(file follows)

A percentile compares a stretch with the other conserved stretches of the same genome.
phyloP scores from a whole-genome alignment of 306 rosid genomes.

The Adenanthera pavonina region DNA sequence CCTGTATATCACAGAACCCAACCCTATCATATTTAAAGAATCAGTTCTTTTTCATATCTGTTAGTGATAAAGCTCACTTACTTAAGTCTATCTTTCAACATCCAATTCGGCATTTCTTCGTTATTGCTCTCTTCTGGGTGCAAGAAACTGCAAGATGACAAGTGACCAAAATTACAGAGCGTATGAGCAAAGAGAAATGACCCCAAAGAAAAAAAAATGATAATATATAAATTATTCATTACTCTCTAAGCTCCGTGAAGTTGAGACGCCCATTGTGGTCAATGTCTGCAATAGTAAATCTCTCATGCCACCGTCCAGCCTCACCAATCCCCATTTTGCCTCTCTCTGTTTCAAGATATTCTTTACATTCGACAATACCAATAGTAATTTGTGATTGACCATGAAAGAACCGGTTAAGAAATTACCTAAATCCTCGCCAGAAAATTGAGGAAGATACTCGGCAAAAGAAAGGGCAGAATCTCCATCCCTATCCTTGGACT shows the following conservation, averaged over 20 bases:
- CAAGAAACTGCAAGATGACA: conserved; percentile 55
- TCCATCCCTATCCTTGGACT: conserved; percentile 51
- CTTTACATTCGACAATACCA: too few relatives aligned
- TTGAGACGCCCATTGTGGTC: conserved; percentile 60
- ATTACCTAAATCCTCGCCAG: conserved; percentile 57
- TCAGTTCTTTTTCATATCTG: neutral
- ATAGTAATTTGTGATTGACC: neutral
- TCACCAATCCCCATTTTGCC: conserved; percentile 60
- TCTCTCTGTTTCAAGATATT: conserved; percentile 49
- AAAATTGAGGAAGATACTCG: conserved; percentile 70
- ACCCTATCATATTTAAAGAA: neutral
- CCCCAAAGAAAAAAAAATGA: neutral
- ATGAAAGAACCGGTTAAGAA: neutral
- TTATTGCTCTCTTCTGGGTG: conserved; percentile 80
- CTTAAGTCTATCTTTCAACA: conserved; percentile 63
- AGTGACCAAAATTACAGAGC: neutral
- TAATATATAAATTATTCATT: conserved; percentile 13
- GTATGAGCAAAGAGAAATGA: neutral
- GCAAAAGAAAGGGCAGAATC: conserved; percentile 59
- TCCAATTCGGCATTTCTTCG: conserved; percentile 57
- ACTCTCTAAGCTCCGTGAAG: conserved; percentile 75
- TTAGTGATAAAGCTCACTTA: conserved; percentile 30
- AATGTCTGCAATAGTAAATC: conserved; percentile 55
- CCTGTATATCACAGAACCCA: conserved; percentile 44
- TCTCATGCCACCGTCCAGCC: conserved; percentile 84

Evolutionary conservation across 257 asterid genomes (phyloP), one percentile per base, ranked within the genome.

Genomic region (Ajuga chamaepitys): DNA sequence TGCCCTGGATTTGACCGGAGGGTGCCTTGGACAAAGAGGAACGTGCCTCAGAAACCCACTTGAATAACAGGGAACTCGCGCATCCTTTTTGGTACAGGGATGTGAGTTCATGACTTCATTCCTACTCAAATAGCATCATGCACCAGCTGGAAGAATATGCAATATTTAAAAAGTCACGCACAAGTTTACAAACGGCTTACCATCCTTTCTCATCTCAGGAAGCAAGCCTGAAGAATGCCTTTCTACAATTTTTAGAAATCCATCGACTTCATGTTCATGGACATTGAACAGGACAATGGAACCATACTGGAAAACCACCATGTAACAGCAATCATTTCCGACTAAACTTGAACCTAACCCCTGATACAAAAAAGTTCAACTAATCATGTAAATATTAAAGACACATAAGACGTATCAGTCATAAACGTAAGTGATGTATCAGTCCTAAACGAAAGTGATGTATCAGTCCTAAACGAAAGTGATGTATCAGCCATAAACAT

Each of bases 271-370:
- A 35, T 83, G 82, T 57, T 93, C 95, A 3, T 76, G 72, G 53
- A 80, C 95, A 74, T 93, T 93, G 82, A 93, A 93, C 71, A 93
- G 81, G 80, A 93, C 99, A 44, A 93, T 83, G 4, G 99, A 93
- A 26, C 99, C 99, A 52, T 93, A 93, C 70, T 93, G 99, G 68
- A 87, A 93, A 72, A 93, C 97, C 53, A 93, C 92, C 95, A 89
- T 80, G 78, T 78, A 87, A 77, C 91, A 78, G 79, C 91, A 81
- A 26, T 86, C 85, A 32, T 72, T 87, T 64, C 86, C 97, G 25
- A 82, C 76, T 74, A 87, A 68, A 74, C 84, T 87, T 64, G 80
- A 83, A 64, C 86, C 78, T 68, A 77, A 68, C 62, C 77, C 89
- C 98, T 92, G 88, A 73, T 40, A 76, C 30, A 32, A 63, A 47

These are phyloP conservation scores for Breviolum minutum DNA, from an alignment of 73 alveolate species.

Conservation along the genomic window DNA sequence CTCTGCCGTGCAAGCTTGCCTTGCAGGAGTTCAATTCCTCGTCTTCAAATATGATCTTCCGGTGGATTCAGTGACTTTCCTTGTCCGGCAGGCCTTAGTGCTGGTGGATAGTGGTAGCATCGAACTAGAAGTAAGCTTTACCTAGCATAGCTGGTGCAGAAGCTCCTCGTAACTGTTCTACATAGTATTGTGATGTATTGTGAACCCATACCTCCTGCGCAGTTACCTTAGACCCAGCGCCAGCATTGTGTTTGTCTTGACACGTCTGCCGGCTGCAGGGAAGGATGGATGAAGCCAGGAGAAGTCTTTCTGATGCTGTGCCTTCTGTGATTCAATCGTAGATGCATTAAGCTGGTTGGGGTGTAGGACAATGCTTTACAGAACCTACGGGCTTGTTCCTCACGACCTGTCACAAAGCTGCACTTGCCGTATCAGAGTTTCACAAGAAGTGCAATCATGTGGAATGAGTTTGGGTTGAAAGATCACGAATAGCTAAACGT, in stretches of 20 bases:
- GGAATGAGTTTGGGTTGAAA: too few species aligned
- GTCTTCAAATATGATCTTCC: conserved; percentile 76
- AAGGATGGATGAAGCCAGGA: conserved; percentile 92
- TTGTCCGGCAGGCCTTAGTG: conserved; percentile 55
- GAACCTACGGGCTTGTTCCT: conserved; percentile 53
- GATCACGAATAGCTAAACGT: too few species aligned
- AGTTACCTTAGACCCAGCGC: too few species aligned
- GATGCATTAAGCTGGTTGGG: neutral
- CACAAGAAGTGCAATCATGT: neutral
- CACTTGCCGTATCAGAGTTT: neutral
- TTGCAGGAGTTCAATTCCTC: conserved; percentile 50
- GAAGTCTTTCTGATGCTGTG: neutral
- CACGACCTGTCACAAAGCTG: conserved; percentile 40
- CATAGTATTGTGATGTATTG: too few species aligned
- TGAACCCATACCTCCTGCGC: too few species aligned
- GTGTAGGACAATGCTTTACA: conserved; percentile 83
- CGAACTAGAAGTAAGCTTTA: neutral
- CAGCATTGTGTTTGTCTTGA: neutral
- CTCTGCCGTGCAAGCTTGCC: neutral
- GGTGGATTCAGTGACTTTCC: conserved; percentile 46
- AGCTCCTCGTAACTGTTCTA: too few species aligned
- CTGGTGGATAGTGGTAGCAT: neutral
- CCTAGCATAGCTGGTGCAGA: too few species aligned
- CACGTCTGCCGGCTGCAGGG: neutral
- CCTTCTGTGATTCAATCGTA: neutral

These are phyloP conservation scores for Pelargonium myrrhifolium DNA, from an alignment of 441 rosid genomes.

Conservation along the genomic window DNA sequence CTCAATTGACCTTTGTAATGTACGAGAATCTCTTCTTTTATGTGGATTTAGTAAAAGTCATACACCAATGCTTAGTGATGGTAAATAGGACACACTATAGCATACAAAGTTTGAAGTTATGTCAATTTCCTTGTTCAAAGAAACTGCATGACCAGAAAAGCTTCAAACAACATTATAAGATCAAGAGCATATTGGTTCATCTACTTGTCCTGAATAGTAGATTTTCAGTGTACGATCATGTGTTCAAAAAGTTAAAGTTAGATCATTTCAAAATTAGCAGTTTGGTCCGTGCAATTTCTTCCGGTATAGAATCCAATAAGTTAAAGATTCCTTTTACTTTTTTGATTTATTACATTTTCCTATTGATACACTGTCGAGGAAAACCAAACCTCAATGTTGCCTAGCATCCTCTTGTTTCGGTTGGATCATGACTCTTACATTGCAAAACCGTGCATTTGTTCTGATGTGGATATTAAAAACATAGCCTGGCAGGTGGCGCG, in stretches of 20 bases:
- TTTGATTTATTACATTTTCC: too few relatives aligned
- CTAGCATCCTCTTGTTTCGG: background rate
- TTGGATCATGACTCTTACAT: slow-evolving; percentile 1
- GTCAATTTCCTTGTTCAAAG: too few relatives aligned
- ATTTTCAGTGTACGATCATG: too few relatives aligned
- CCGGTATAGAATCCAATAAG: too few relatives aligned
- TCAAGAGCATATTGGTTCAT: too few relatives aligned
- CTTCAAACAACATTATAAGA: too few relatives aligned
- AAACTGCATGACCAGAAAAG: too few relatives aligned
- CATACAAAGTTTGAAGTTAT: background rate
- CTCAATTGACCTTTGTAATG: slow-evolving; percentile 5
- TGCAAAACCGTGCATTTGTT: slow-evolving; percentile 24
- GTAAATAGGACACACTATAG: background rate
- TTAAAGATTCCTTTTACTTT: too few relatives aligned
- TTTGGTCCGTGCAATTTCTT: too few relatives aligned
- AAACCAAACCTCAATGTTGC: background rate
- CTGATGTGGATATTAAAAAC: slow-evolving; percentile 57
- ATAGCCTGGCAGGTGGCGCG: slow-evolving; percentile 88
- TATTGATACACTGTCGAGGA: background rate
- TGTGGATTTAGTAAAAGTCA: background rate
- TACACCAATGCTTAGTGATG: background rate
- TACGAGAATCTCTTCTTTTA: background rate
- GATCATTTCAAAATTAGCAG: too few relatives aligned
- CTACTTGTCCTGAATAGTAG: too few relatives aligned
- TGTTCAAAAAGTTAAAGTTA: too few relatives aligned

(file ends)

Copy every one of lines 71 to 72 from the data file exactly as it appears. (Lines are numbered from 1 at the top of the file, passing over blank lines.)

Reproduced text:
- TTTGATTTATTACATTTTCC: too few relatives aligned
- CTAGCATCCTCTTGTTTCGG: background rate